Sectoral Changes in Employment: An eclectic perspective on 'good' jobs and 'poor' jobs
The linkage Keynes established between the volume of employment that business firms require to make a particular number of jobs available provides an operational perspective about the way in which labor markets work. The aggregate supply or Z function is, in fact, a job offer curve. The most significant insight to derive from this curve is that job offers are inseparable from the economy's aggregate expenditure (or demand) level. This interdependency of aggregate supply and aggregate demand is necessary to understand the functioning of labor markets in the real world. This paper argues that a disaggregated model which encapsulates the economy's price-taking and price-making sectors offers a promising analytical tool to gain perspective about 'good jobs' and 'poor jobs' in post-Fordist economies. It is maintained that the sectoral deployment of workers reflects whether employing firms, as price-makers, can capture the increasing returns inherent in modern technology.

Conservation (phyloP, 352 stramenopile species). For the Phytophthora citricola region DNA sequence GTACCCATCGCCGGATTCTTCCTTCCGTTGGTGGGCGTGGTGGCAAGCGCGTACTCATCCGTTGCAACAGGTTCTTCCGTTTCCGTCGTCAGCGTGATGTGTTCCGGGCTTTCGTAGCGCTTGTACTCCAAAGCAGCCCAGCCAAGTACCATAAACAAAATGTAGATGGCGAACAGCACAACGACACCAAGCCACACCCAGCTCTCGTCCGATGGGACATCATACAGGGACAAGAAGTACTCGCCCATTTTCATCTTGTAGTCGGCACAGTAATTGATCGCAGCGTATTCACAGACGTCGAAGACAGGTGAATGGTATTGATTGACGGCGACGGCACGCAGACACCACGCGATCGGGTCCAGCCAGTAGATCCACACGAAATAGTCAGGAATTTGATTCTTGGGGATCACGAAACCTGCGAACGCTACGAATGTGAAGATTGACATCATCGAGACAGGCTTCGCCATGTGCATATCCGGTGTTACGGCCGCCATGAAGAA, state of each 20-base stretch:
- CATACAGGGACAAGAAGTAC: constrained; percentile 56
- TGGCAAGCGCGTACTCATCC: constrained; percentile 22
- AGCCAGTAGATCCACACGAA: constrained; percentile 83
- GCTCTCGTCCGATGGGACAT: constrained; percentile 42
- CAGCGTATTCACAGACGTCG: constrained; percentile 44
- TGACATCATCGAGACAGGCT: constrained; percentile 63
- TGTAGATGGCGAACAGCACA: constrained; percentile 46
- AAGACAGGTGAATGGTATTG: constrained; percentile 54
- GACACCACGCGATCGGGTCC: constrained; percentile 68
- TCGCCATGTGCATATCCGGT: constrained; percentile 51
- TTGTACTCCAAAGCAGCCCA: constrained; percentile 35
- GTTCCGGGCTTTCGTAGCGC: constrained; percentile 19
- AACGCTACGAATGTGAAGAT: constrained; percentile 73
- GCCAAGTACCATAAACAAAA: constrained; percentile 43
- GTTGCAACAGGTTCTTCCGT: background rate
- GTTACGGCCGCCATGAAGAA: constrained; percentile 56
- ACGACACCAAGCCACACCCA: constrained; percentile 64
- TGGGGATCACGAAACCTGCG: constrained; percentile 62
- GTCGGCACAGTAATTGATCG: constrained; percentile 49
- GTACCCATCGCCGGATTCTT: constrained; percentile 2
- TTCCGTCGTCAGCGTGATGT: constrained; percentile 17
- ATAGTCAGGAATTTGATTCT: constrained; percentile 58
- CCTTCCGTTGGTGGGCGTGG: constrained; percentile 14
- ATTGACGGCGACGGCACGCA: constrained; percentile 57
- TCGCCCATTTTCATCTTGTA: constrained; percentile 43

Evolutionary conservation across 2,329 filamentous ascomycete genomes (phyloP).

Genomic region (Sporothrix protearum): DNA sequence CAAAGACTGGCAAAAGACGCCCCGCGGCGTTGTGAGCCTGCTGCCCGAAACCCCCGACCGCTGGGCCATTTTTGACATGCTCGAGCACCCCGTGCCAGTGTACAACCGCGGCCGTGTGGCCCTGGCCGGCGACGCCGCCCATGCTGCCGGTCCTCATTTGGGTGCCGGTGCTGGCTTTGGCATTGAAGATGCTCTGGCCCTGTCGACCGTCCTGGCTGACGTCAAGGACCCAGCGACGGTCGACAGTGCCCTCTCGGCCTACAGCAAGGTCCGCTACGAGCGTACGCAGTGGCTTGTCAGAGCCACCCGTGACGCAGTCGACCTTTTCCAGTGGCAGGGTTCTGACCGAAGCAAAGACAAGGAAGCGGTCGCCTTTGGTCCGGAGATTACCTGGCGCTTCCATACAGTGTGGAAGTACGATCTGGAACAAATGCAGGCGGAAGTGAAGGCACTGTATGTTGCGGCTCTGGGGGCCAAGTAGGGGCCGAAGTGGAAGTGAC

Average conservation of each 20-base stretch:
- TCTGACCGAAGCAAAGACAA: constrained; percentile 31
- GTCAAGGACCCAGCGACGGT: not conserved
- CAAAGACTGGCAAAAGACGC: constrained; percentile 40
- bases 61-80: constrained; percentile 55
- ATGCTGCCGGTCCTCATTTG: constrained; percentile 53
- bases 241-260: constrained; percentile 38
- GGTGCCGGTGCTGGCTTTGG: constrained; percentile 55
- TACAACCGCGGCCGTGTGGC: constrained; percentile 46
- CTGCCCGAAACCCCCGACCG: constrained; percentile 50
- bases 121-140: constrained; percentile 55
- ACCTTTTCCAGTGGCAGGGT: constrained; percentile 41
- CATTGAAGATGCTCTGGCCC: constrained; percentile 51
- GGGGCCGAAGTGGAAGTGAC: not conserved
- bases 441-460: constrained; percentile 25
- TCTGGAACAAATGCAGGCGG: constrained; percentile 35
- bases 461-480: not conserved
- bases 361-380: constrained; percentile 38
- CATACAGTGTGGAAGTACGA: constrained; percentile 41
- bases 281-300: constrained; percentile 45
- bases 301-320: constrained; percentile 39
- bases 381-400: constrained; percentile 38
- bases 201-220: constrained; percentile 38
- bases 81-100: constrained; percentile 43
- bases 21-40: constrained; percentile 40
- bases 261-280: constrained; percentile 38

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Volume (Year): 12 (2000)
Issue (Month): 2 ()
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